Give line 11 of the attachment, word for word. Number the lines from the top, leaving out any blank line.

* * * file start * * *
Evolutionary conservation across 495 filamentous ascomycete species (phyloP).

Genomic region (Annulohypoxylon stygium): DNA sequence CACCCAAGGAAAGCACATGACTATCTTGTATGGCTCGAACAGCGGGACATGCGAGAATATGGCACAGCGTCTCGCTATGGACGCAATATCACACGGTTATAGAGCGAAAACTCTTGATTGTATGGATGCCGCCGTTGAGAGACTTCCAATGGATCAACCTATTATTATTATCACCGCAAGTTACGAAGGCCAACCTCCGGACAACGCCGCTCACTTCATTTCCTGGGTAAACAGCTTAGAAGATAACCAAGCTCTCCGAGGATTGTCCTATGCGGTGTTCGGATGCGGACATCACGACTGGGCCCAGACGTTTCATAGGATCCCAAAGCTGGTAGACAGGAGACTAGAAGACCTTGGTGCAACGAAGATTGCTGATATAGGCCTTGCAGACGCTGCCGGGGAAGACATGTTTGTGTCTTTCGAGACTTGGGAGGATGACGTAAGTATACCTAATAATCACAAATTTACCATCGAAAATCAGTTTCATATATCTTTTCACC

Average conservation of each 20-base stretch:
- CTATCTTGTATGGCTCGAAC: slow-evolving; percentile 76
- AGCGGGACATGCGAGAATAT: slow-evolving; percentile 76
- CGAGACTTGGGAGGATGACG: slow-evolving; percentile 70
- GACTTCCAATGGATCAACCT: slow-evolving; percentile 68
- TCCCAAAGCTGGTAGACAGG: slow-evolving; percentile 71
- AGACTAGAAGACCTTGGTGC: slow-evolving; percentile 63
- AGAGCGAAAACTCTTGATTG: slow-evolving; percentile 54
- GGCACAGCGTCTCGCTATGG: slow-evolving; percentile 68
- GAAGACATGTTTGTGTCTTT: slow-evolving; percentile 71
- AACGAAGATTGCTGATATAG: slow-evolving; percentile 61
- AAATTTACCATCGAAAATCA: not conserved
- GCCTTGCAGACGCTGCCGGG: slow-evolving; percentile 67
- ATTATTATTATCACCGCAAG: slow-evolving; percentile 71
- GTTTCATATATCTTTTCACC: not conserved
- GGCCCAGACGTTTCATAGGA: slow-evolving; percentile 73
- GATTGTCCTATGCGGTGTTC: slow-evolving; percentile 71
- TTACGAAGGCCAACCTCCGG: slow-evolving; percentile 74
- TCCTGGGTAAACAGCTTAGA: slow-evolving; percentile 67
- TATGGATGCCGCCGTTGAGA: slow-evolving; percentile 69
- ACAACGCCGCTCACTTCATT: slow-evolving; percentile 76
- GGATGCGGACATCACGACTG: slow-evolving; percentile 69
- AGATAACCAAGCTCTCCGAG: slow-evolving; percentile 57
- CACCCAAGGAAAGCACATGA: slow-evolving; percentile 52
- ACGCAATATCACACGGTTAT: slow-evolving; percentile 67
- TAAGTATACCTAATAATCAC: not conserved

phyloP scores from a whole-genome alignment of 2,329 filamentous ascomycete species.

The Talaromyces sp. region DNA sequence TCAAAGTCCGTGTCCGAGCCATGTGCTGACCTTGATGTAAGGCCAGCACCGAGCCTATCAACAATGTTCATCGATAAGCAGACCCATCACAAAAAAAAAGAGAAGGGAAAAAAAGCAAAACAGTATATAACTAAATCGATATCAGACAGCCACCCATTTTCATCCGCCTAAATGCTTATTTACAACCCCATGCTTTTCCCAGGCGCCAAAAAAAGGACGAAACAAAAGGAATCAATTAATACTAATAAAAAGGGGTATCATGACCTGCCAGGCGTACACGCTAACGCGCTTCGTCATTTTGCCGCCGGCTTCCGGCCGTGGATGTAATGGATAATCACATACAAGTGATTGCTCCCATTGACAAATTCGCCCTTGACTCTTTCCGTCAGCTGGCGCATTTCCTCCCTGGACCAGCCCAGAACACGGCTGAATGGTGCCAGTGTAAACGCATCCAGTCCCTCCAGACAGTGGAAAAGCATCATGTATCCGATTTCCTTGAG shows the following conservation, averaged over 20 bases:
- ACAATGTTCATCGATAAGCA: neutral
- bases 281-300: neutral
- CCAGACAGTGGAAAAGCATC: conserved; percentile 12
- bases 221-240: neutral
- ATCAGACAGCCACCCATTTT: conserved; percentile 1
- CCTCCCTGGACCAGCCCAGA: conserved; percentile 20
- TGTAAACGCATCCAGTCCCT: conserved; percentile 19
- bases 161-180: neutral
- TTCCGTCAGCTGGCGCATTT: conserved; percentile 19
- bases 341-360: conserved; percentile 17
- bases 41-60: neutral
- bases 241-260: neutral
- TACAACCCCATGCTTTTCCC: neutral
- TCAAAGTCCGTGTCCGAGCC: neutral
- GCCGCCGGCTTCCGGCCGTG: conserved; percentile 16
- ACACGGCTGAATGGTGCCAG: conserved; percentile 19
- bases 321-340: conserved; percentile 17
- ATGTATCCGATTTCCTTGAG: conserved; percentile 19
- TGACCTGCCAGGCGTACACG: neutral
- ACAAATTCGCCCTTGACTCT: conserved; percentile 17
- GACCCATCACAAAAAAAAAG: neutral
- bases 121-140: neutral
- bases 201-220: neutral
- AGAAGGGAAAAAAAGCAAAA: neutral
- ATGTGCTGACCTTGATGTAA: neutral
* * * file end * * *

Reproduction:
- GGCACAGCGTCTCGCTATGG: slow-evolving; percentile 68